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Asian equities excited about a Fed rate hike?

The release of the Fed minutes overnight has provided the impetus for a strong Asian session. The Fed minutes re-emphasised that conditions for a rate rise “could well be met” by the December meeting.

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Federal Reserve
Source: Bloomberg

These minutes also refer to discussions held by the Fed before the incredibly strong 271,000 October non-farm payrolls number was released, which will only have strengthened their resolve for a rate rise in December.

While the reaction in the US bond market was relatively muted with positioning for a December rate hike already very strong, it was seen as very bullish for equities and in particular financial stocks which would see their margin improve from an interest rate rise.

Of most interest in the Asian session was broad-based pullback in the US dollar index. The Bloomberg Dollar Index, which is less heavily weighted to the euro and the yen than the DXY, fell 0.5% during Asian trade. This helped see a rise in US dollar-denominated commodities and a corresponding rise in materials sectors and commodity-focussed currencies.

The Kiwi dollar and the Aussie dollar rallied 1.4% and 1.1% respectively, their strongest one-day rally since mid-October. But the Malaysian ringgit and the Korean won also saw strong Asian session gains as well.

The expectations for the Aussie dollar to see further decline have been diminishing since the Reserve Bank of Australia (RBA) left rates on hold at their last meeting and we saw stronger-than-expected October employment growth. The other interesting development is the Risk Reversal (which reflects the relative weights of puts and calls in the options market) has been indicating that expectations for the Aussie to decline further has slowly been receding since their major move down after the Fed meeting on 28 October.

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One of the key takeaways from the Fed minutes moving currencies seems to be the extensive discussion around keeping the interest rate rise far slower than had been in previous rate hiking cycles. The Fed minutes emphasised that the “longer-run downtrend in real interest rates” suggests that the optimal level of interest rates “would likely remain below levels that were normal during previous business cycle expansions”.

While this doesn’t diminish the likelihood of a December rate hike, it does call into question the very strong rally in the US dollar. The level of the US dollar is difficult to defend unless one not only expects a December rate rise, but also expects subsequent rate hikes to follow on its heels. The Fed Funds Futures are currently pricing in 2.5 rate hikes in 2016, implying the Fed Funds rate will be at 0.8% the end of 2016. The tone and the disputes some of the more dovish members were having in the minutes implies some pull back in the bond market or the US dollar as this reality dawns on markets. And it will be very interesting if we do see a further lowering of the DOT Plot rate hike expectations at the December meeting.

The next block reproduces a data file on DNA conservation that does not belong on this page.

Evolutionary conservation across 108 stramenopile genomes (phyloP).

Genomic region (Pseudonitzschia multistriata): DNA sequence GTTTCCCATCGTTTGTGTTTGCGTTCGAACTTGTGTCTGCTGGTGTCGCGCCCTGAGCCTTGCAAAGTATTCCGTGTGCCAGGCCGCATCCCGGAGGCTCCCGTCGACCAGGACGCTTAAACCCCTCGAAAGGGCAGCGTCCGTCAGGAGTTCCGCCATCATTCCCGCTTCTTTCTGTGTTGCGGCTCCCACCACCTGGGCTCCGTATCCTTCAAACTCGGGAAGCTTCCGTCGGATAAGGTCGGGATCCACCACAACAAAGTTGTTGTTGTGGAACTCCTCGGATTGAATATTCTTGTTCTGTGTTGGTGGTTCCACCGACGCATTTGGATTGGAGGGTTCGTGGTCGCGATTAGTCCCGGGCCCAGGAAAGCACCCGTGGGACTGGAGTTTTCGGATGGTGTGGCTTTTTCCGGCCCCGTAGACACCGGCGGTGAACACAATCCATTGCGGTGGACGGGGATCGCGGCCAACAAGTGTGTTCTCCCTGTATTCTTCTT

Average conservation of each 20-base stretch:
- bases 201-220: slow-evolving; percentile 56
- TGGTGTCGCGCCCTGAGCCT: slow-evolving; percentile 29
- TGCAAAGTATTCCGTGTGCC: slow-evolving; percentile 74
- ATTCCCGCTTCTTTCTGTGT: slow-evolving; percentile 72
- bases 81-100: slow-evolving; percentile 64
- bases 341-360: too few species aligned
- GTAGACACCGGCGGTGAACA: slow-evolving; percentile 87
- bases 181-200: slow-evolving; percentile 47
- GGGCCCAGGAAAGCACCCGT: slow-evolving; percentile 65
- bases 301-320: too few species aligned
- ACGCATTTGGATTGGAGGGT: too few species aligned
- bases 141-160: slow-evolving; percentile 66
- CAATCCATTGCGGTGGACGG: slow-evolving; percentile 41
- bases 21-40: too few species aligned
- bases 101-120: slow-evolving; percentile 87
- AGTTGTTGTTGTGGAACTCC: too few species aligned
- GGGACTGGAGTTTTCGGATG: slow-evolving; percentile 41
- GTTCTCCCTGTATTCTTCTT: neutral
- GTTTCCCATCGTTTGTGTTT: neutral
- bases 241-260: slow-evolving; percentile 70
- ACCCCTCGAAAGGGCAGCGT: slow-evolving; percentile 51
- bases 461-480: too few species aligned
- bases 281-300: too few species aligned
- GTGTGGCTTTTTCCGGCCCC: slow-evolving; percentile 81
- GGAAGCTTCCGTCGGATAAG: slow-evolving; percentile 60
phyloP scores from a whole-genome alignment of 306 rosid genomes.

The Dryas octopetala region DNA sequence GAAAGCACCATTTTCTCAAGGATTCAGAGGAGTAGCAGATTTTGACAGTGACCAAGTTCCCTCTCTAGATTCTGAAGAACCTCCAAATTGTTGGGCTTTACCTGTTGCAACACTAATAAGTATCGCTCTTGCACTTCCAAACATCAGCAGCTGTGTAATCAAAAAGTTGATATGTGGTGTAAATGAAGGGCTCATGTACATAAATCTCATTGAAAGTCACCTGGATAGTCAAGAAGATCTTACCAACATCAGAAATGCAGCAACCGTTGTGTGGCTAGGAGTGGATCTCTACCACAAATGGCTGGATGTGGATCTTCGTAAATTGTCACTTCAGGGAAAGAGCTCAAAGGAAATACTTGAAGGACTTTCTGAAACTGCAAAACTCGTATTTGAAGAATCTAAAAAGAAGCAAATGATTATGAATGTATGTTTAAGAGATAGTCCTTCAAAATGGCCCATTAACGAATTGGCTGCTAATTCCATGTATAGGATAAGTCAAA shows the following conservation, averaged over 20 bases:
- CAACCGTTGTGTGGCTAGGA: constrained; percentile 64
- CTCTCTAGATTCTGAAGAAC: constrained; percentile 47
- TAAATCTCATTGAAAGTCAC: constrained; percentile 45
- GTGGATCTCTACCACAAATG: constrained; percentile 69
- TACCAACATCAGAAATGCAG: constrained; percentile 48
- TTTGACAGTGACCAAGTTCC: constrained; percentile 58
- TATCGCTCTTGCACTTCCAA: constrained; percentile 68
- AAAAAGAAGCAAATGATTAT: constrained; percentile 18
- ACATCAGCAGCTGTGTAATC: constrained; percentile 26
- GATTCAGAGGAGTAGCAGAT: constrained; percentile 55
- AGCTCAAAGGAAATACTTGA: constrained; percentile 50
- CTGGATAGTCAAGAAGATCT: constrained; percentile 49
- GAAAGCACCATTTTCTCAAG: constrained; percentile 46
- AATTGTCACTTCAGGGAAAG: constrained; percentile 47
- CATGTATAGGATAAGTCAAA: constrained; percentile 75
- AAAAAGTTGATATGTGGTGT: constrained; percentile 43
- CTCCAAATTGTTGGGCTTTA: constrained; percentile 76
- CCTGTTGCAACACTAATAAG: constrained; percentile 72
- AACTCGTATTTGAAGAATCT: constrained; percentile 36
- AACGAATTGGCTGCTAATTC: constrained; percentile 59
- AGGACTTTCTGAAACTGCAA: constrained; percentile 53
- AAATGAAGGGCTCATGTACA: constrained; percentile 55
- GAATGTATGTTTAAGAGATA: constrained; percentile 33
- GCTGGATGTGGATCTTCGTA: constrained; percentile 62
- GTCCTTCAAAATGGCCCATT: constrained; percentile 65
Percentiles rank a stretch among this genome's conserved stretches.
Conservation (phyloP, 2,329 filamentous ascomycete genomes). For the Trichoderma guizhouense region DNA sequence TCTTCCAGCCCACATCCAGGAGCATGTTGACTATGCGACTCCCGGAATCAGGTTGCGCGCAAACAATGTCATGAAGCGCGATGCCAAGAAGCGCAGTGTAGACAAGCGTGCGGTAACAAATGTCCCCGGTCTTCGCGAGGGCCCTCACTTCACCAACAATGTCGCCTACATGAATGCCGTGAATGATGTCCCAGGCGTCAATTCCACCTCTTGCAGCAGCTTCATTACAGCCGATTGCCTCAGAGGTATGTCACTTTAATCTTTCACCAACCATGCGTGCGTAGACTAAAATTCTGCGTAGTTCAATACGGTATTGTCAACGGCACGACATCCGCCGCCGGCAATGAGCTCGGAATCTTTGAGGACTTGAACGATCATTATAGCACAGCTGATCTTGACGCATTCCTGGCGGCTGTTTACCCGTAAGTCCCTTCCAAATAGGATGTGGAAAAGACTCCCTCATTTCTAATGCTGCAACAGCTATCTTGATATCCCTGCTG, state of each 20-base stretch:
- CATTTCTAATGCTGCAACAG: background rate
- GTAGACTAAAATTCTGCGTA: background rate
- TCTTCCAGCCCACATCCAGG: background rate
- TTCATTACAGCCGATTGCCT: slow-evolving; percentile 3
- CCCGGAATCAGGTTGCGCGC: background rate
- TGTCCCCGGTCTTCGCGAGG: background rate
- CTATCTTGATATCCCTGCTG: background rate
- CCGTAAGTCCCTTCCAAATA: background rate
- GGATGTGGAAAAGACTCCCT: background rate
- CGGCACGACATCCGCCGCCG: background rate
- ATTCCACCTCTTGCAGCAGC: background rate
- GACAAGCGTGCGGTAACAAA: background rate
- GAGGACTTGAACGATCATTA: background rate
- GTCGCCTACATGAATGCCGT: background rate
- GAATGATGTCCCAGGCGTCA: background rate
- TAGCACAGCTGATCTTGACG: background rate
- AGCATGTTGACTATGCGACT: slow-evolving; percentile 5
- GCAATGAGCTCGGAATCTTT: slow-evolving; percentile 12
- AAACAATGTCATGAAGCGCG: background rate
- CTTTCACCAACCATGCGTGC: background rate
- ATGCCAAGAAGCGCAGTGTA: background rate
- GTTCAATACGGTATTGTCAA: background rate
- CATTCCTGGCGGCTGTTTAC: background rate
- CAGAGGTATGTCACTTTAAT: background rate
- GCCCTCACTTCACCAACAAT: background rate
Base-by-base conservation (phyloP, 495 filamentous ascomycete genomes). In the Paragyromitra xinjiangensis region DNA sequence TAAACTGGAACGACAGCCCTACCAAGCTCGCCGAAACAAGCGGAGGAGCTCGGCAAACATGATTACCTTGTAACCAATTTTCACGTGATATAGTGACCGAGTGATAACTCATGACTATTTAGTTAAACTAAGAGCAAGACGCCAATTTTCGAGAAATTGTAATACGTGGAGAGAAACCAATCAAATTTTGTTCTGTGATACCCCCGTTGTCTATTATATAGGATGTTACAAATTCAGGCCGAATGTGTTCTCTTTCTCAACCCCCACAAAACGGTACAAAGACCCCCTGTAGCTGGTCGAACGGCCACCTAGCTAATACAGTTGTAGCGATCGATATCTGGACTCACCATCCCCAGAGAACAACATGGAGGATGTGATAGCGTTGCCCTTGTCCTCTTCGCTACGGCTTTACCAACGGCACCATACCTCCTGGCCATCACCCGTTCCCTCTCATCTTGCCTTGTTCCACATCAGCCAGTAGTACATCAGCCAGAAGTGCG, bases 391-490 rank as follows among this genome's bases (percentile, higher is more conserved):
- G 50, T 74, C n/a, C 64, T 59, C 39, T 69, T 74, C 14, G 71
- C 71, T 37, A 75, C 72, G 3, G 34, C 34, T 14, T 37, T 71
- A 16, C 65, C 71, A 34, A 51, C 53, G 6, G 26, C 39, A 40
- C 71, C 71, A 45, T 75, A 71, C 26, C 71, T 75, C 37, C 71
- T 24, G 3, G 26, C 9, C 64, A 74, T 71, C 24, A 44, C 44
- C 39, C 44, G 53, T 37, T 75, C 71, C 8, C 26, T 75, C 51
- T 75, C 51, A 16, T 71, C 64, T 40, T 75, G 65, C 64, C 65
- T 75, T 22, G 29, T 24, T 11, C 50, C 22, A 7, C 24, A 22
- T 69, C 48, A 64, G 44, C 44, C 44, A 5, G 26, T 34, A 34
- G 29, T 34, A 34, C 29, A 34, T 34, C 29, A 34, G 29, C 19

The ASX looks to have definitively broken out of its three-week downtrend. The index has now added almost 5% since it closed at 5003 on Monday. A strong close above 5216 will see the ASX at its highest level since 5 November, and the bigger question is how much higher can it go?

The banks have had a strong day as they were buoyed by rate hike expectations from the Fed minutes. The sector as a whole gained 1.6%, with NAB leading the Big Four to gain over 2%.

The materials sector also had a good performance as the weakening of the US dollar gave some support to battered commodity prices. BHP was given some respite gaining 2.2% after seeing its share price plumb GFC lows in the wake of tailings dam collapse at the Samarco mine. Gold miners also saw a bounce back after the US non-farm payrolls number saw them give back all of their September and October gains.

But it’s pretty clear from the sectoral chart that healthcare and IT are the sectors that have benefitted the most this week.

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